The arts and culture sector received a big boost from SG50 last year.
The number of visitors to museums and heritage institutions reached an all-time high, and donations to the arts more than doubled last year.
About 3.8 million people visited the national museums and heritage institutions, up from 3 million in 2014. And 6.2 million people attended free heritage events, an increase of just over one million from 2014.
Individual and corporate giving also surpassed $150 million last year, more than double the amount in 2014.
This is according to the latest Singapore Cultural Statistics released yesterday by the Ministry of Culture, Community and Youth (MCCY).
"SG50 was a good year for the arts and culture sector," said Minister for Culture, Community and Youth Grace Fu in a statement.
The report noted that there were, on average, 23 arts performances and 72 visual arts exhibitions daily last year.There was also an all-time high of 1,041 visual arts exhibitions.
Said Ms Fu: "I hope that beyond SG50, Singaporeans will continue to support the arts and culture. Together, we can build a vibrant and rich arts and culture scene for all Singaporeans."
The opening of the National Gallery Singapore last November, focusing on Singapore and South-east Asian art, made a splash in the arts and cultural landscape.
It was credited by MCCY as one of the reasons for the boost in museum visitorship. Its high-profile corporate sponsors, such as United Overseas Bank and Singtel, also sweetened the rosy picture of arts and culture philanthropy in Singapore.
"This positive response from the public has been very heartening," said the gallery's chief executive Chong Siak Ching.
"We hope that visitors, young or old, will find inspiration in our exhibitions and spaces and be motivated to return time and again."
Heritage institutions made a mark as well, including the Indian Heritage Centre which opened in Campbell Lane in May last year.
The Malay Heritage Centre saw its visitorship double to 445,186 - a number that puts it onsimilar footing with the Asian Civilisations Museum (349,587) and Peranakan Museum (475,728). Its diverse programming last year included Budi Daya, which incorporated historical artefacts, as well as contemporary and performance art.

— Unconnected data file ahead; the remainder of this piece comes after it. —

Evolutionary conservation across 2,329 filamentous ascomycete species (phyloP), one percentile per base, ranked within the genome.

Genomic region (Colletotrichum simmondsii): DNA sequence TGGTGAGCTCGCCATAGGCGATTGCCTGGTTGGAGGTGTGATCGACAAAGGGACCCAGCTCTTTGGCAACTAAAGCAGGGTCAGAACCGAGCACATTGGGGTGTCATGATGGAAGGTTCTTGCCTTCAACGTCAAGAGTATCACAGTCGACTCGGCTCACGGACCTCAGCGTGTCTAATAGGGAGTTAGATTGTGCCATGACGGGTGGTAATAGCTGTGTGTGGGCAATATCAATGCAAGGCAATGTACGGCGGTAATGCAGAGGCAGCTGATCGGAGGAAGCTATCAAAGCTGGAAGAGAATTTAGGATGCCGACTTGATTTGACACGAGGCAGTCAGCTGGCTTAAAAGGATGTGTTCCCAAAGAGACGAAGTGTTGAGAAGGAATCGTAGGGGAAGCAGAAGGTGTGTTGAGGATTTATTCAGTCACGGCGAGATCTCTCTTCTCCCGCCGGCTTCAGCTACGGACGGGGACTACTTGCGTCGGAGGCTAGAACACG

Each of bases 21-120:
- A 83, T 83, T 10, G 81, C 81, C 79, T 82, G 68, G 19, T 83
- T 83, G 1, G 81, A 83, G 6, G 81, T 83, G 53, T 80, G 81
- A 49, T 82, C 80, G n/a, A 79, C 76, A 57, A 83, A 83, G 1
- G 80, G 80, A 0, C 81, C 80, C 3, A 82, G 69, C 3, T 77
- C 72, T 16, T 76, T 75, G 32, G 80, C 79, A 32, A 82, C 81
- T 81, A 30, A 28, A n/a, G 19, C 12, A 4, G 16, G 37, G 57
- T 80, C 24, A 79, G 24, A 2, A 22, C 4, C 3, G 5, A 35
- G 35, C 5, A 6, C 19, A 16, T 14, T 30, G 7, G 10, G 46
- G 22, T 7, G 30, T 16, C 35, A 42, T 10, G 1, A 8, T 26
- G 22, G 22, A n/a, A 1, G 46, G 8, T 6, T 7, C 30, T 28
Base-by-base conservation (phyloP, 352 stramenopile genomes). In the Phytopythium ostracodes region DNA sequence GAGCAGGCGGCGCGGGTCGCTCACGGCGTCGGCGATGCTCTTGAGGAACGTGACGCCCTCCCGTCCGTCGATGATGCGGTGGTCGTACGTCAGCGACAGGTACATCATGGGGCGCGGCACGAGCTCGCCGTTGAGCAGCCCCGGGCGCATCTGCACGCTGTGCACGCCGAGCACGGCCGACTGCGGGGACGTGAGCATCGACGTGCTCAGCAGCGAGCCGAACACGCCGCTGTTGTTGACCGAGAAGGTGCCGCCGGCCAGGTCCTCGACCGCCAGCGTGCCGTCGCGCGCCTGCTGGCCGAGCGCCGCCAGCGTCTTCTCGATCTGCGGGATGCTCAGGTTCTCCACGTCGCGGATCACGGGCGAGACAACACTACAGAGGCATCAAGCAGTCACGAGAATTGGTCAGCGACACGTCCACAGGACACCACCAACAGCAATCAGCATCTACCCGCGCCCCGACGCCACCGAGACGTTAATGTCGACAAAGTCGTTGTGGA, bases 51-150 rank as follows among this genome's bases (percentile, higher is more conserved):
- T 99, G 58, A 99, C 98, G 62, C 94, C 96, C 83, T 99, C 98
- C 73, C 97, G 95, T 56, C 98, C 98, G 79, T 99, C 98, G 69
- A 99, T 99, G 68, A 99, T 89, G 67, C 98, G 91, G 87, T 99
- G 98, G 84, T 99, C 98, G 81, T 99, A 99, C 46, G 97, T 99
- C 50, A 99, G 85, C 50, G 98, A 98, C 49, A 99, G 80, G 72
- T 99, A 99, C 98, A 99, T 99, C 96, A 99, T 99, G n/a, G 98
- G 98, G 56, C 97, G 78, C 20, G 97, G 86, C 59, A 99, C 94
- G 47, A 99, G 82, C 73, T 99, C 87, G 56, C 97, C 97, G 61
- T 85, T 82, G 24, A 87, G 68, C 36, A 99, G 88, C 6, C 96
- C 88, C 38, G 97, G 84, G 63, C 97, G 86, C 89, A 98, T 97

MCCY said more people bought tickets for performing arts events last year, while non-ticketed attendance stayed relatively unchanged.
While SG50 saw an increase in special events such as the popular SG50 Concert Series in the Park organised by the National Parks Board, annual events such as the Singapore Night Festival, organised by the National Heritage Board, also drew the crowds.
Outdoor gear store Camper's Corner in Waterloo Street has been part of the late-night festival yearly since 2013, organising activities such as art installations and film screenings.
Said owner Calvin Tay, 52: "Our location is a little isolated. But during the Singapore Night Festival, we not only get youngsters but they also bring their parents and end up hanging out at the shop."
He added: "We need more of these kinds of events in different locations. The Singapore Biennale this year is a good example."
Arts and heritage lovers echo this sentiment, asking for more and better offerings as Singapore moves beyond SG50.
Mr Keith Koh, 29, a manager in the travel industry, wants to see more heritage-related events.
"They shouldn't die down after SG50. Heritage has the potential to connect with people and democratise the arts and culture scene. We shouldn't just have the highbrow stuff. That's important."